Friday, March 16, 2012

The forbidden national flag (or some words on Betti Alver)

I have been enjoying Juhani Salokannel's excellent Letters part of Jaan Kross' Life and Letters. The author himself took care of the life in his exceedingly interesting, crafty and quite odd memoirs, which led Salokannel to concentrate on literary analysis with very fortunate results. He does breach also some broader subjects and makes very fascinating comparisons between Estonia and Finland and their literary traditions.

Of course one massive difference is the cultural wasteland created by the Soviet system: so many people fled, were deported, died, and those that survived were not able to write, or publish. After Stalin things admittedly became easier, even as pure an artist as Kross could write, but with a careful balancing act in what at heart remained a terror system. This reality is very hard for us to comprehend having comfortably lived in an unoccupied Nordic welfare state. We have no real idea of that national tragedy, of how comprehensive the disaster was.

Betti Alver stood out in Salokannel's text - I had heard her name, but had not known her substantial influence on Kross, or even her distinctive poetic approach. She wasn't a nationalist writer, but she surely was a national writer, one that would have been undoubtedly quite productive and much celebrated (and later rebelled against) in a Finnish type post-war Estonia. That never happened: Heiti Talvik died (in effect was murdered) in Siberia, Betti Alver was silent for five decades. That's quite a difference indeed, something that is not easily communicated accross national experiences - but Salokannel does impressive work in this regard.

Monday, March 12, 2012

Oakeshott and Burke - and Keynes

I believe Keynes would have approved much of post-war Oakeshott. This is based on the fact that he approved much of Burke. I wonder why they don't make conservatives like them any more? Modern conservatism is actually pretty much radical early Victorian moralistic liberalism. That is if it's anything any longer but a mindless reflection of irrational powerstructures based on stupendous concentrations of capital.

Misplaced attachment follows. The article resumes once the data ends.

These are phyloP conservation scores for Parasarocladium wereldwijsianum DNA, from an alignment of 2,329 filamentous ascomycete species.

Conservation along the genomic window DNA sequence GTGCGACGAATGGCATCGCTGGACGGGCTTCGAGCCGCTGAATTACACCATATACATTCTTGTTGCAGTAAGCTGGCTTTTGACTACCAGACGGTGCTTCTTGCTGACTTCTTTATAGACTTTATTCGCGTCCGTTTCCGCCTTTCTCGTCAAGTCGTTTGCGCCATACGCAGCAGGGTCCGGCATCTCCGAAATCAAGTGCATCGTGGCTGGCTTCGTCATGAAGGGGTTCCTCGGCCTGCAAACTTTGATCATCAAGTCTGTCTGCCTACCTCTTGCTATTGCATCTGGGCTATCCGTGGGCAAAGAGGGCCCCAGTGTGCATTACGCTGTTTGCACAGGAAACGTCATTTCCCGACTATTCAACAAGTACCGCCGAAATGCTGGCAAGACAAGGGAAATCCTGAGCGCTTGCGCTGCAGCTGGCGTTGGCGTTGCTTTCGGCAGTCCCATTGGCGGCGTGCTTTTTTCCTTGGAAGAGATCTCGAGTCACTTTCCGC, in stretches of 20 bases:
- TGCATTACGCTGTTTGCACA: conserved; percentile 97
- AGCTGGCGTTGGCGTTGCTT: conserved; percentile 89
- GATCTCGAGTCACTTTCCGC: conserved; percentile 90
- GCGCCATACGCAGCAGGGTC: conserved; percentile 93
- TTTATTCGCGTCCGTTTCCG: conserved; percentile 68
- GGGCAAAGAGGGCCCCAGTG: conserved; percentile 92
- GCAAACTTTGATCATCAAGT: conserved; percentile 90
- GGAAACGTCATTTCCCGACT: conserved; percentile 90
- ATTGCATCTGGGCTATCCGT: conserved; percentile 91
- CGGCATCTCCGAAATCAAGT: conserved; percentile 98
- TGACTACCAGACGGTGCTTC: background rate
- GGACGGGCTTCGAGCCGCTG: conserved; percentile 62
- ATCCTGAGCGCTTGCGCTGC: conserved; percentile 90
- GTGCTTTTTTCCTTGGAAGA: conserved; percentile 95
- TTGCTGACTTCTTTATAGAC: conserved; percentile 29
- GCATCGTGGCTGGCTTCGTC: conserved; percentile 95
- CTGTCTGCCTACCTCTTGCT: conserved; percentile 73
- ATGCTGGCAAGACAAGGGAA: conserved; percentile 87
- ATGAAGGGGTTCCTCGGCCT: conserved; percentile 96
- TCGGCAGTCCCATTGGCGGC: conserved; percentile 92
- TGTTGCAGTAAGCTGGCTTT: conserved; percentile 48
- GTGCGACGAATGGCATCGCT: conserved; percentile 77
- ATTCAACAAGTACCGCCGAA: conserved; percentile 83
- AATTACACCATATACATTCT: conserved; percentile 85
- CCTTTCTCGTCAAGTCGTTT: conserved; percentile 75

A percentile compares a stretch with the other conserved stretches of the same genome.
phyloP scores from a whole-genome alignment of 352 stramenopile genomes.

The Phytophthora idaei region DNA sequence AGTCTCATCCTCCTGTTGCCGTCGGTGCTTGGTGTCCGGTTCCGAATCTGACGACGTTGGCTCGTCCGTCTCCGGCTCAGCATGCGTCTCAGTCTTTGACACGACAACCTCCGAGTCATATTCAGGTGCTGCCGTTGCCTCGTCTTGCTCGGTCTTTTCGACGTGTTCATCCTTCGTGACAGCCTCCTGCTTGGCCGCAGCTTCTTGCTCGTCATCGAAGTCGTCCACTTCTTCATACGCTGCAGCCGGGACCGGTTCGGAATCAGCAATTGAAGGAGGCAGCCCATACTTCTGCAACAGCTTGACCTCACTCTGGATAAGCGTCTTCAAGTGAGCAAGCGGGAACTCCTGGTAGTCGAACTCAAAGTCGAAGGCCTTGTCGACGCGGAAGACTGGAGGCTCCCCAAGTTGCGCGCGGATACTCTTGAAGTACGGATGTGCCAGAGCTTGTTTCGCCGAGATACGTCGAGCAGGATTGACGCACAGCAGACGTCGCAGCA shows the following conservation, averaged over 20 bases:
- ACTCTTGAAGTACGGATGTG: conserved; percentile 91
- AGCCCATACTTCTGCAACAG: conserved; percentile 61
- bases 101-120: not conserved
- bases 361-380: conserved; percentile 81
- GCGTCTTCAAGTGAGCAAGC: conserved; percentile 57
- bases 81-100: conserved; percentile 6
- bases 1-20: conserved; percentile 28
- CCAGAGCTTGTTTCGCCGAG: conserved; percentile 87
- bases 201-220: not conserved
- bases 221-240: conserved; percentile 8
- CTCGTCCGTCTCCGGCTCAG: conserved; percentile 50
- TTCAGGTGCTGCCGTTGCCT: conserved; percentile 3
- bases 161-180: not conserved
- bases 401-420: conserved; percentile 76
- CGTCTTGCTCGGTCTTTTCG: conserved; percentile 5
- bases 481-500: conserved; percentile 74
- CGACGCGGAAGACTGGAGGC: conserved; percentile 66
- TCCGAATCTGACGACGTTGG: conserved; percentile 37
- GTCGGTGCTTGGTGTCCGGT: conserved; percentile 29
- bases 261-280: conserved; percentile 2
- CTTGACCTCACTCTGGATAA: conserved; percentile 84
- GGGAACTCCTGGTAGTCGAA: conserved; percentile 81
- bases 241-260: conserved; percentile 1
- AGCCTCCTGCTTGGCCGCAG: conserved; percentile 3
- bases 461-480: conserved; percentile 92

Keynes of course was a progressive and thoroughly rational. But he was so thoroughly rational that he saw much wisdom in Burke (and would have seen in post-war Oakeshott). Practice and experience really are crucial, so are local contexts and conditions which have to be taken into account whenever we attempt reforms. Where he differed from these conservative thinkers is that his focus was on pragmatic reform and progress. It is the pragmatism that leads to respect of experience and practice and local contexts.

Burke and Oakeshott formulated great truths about collective human behaviour. They lived in times that made them especially wary of progressive, rationalist thought, and went partially overboard. Burke's idealization of the painted, decadent dolls of high French aristocracy and Oakeshott's overly positive view of private enterprises are examples of that partial blindness. Keynes, as ever, exhibits very little blindness in his political thought and action. He is my ideal statesman and thinker, unifying realism and idealism, reacting rationally and respectfully to local contexts while aiming to improve them.